Key messaging and talking points

There is a great need for early interventional treatments for PKD when they can have the greatest impact.

  • There is a critical need for treatments for PKD to slow down the formation of cysts, minimize kidney enlargement and maintain healthy, functioning kidneys for as long as possible.
  • Early intervention is critical in having a long-term impact on people’s health. Much like early diagnosis and treatment for hepatitis, tolvaptan is a treatment to be used when it can have the greatest impact, not after the organ is no longer functioning.
  • Treating the disease after it has progressed and the patient is near end-stage renal failure is too late to have much of an impact as significant and irreversible damage will have been done.

PKD is an expensive disease that impacts the economy and the ability for people to be productive members of society.

  • PKD is an expensive disease in many ways, and the economic impact to those with PKD, and the nation as a whole, is great.
  • It is a painful disease which often results in visits to the emergency room for pain relief, and other adverse PKD-related issues. Treatment in the emergency room is the most expensive type of medical care.
  • Those without health insurance, or inability to pay medical bills, must rely on government support, which results in a burden on society as a whole.
  • There is a direct negative impact to the workforce. People with PKD want to be contributing members of society by performing productive jobs, which allows them to pay taxes, and maintain health insurance.
  • Intolerable pain often leads to missed work days, decreased worker productivity, and inability for people to keep their jobs.
  • Most often the disease progresses to the need for dialysis. While on dialysis people must miss days and weeks of work, and often go on disability. It is difficult to be high-functioning while on dialysis.
  • Those who have had transplants must take numerous, expensive immunosuppressive medications that many can’t afford on their own.
  • Those who can’t afford health insurance can’t afford the drugs, and Medicare (for people under the age of 65) only covers these medications for the first 36 months post-transplant.That can lead ultimately to the loss of the kidney, which results in people going back on dialysis and/or requiring another transplant. When previously transplanted patients need another kidney, they return to the transplant list which reduces the number of organs available to other waiting recipients.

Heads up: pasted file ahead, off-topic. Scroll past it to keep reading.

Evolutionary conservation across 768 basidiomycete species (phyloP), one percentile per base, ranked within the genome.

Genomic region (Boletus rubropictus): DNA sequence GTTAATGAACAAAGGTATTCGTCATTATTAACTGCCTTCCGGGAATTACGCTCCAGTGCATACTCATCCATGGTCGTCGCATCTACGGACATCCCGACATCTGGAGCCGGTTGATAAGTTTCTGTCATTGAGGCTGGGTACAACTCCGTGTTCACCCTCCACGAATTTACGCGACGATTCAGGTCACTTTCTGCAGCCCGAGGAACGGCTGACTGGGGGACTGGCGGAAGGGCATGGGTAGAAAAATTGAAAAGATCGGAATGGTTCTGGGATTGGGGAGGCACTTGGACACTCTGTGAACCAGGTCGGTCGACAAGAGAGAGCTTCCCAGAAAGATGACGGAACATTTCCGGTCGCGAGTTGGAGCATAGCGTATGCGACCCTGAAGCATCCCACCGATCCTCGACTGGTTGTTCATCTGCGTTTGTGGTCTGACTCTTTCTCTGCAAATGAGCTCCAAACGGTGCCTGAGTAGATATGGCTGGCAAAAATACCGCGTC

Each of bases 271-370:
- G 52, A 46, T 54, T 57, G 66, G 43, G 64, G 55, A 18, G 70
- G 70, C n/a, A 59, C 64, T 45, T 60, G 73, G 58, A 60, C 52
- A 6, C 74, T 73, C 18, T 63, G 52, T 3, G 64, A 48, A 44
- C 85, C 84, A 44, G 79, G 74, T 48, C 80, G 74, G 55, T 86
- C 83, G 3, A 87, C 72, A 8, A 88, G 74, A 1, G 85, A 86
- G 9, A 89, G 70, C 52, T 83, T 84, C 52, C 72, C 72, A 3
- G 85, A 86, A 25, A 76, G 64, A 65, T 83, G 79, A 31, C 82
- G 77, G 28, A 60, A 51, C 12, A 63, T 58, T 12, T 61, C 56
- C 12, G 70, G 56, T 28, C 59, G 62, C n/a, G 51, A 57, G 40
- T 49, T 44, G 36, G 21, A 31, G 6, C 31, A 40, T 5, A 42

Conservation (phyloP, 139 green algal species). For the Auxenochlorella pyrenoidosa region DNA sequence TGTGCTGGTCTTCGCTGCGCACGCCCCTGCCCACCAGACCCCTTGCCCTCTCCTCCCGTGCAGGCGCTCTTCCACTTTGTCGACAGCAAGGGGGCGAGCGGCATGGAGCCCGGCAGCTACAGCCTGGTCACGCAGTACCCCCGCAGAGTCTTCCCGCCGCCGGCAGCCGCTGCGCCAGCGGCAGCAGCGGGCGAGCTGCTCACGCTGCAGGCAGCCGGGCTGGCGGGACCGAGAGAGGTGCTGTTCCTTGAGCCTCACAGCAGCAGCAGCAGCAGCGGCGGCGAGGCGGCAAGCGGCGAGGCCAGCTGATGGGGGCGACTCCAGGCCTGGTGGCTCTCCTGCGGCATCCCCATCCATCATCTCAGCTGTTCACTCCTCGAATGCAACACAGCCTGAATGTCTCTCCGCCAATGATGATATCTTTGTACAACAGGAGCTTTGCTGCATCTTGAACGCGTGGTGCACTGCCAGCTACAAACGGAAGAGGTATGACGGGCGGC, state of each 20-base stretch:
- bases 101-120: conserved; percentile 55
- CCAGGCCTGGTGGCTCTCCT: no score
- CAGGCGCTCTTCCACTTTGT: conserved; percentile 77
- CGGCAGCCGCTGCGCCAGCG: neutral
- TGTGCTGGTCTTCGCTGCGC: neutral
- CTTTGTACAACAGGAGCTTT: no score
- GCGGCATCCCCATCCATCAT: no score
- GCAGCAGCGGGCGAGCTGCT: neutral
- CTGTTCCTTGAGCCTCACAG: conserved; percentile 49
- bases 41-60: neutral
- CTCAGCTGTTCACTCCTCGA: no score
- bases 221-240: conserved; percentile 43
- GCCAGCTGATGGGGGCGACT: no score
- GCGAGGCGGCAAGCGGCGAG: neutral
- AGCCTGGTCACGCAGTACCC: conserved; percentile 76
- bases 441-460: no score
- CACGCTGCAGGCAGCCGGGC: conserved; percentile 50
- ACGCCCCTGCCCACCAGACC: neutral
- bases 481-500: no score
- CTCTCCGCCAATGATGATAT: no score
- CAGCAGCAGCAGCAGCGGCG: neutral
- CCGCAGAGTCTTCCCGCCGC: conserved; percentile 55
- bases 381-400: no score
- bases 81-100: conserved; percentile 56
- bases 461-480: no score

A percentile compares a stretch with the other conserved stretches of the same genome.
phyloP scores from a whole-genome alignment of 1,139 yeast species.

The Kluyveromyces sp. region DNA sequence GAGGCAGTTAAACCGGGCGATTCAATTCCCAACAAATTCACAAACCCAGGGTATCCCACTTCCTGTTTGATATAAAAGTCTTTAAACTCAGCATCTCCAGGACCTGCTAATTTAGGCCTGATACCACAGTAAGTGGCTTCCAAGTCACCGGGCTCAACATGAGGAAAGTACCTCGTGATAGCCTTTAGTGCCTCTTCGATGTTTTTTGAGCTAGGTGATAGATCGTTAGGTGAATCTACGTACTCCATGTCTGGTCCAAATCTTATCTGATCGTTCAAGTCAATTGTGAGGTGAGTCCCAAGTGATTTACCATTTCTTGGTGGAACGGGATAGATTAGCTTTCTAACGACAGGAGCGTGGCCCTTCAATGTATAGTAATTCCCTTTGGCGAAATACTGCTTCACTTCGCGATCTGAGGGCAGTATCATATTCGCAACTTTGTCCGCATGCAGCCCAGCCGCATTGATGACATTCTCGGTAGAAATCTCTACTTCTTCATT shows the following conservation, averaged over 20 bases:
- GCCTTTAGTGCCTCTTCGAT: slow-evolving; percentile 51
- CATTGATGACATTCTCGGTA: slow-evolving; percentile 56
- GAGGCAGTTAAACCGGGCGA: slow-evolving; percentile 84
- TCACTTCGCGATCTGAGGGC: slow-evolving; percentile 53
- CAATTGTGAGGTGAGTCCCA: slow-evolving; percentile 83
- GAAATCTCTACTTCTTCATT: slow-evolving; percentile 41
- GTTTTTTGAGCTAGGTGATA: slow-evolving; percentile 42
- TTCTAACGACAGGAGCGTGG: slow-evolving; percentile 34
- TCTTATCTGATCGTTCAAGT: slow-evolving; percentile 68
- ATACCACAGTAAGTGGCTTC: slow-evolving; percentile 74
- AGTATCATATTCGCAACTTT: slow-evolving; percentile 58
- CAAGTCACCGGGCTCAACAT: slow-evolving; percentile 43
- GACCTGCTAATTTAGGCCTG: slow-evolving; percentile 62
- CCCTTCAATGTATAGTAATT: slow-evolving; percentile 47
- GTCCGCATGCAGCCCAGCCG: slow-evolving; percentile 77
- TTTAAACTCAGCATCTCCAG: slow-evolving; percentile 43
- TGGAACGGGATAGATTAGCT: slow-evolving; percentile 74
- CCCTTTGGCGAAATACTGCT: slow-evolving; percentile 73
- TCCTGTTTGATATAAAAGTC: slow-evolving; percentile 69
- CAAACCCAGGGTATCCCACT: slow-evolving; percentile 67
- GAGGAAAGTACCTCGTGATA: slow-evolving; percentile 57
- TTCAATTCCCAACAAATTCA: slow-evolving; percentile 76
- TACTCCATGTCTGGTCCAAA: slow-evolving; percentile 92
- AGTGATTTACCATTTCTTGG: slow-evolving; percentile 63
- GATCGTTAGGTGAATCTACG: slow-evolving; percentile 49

• Medicare spends an average of $77,500 per year for an individual who is on dialysis, and a kidney transplant costs on average $110,000.

People with PKD are highly compliant as they have no other options for treatment to slow down the disease.

  • Currently, the only PKD treatments are for symptom management, which doesn’t impact the final outcome of kidney failure. These symptoms include pain, hypertension, bloody urine, kidney stones, frequent urinary tract infections and large abdomens.
  • People with PKD often say they would accept some side effects for better kidney function and decreased cyst development.
  • They cite that large abdomens, with our without chronic, intense pain, are nearly unbearable to live with. They would accept any relief, even if that comes with added responsibilities such as regular testing and monitoring, and side effects such as frequent urination and thirst.

It is imperative that treatments for PKD to delay disease progression are found.

  • Dialysis,transplantation and homeopathic treatments should not be the only options for people with this devastating disease.
  • Increased water intake can probably help; however, experience with kidney stone disease shows that prescribed water drinking of sufficient amounts cannot be consistently maintained.
  • Homeopathic treatments such as drinking water, reducing protein or other dietary approaches, will not impact the final outcome of kidney failure, and cannot fully address all the symptoms that PKD presents.

Message to advocates

As we have seen through recent activity, the voices of PKD patients are being heard. At the Foundation, we have seen an increase in interest from our supporters about how to advocate for treatments to delay the progression of PKD and lessen the impact of symptoms. More than ever, it is time for individuals to share their voices to have an impact on decision-makers (including health organizations and legislators).

Dialysis, transplantation, and homeopathic living should not be the only options for people with PKD. We want to help you advocate so you can personally make a difference. Because of this, we have built a toolkit with materials and information you can use.

Please get involved and advocate for PKD treatments by doing the following:

  • Email, tweet, mail, reach out to influencers and your local representatives.
  • Mobilize your friends and families to do the same.

Last reviewed October 2020